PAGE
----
The world is full of imperfect tools. If we insist on perfect tools as a condition for doing work, we will leave a lot of work on the table.
The podcast I’ve started is valuable to me, and it utilizes a bundle of flawed tools, namely online recording and editing software that must frustrate the ears off an audiophile. But it’s what I have, and it does what I need it to do. Plus, the work I put into it compensates for some of the tools’ flaws.
There are lots of tools available to churches to do lots of things, from discerning a new way forward to planning a vacation Bible school, and every single one of those tools is flawed. By all means, let’s make our own tools–better tools that are more responsive to our context, more theologically sound, more flexible.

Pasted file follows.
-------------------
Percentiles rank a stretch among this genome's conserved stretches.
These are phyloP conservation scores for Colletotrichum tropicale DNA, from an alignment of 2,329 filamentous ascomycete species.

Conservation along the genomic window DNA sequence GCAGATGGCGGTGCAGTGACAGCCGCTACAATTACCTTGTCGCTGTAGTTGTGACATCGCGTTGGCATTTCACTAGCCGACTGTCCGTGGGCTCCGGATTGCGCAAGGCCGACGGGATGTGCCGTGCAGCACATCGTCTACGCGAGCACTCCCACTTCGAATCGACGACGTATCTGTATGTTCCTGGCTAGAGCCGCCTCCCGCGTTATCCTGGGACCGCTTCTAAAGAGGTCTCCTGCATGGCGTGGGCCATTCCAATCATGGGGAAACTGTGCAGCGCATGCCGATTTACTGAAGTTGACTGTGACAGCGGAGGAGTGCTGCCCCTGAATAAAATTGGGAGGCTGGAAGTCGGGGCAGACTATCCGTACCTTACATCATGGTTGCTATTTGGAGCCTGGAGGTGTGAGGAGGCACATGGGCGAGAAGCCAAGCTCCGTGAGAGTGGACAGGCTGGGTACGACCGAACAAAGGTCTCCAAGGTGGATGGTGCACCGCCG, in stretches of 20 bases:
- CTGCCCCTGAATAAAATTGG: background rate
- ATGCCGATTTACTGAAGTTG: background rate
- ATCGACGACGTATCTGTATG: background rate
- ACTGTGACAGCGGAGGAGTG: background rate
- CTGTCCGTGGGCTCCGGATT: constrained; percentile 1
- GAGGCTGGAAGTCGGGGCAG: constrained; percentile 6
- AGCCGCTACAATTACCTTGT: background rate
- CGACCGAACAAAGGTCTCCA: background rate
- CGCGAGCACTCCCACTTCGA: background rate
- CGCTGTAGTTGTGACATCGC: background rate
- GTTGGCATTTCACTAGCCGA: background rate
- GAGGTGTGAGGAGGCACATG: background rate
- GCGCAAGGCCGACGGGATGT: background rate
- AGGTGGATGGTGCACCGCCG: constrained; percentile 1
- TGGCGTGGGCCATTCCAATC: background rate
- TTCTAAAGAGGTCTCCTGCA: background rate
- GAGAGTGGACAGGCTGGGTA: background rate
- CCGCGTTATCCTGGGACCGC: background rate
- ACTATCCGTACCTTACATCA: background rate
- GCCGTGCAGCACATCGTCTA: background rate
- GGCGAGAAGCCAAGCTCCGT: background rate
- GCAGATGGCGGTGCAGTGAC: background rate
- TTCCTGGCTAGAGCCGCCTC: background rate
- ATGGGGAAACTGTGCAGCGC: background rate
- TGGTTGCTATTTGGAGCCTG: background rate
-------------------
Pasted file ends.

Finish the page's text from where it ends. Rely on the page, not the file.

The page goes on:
But if the choice is between using an imperfect instrument and doing nothing. Please let’s use the imperfect instrument.
“We have this treasure in clay jars, so that it may be made clear that this extraordinary power belongs to God and does not come from us.” (2 Corinthians 4:7)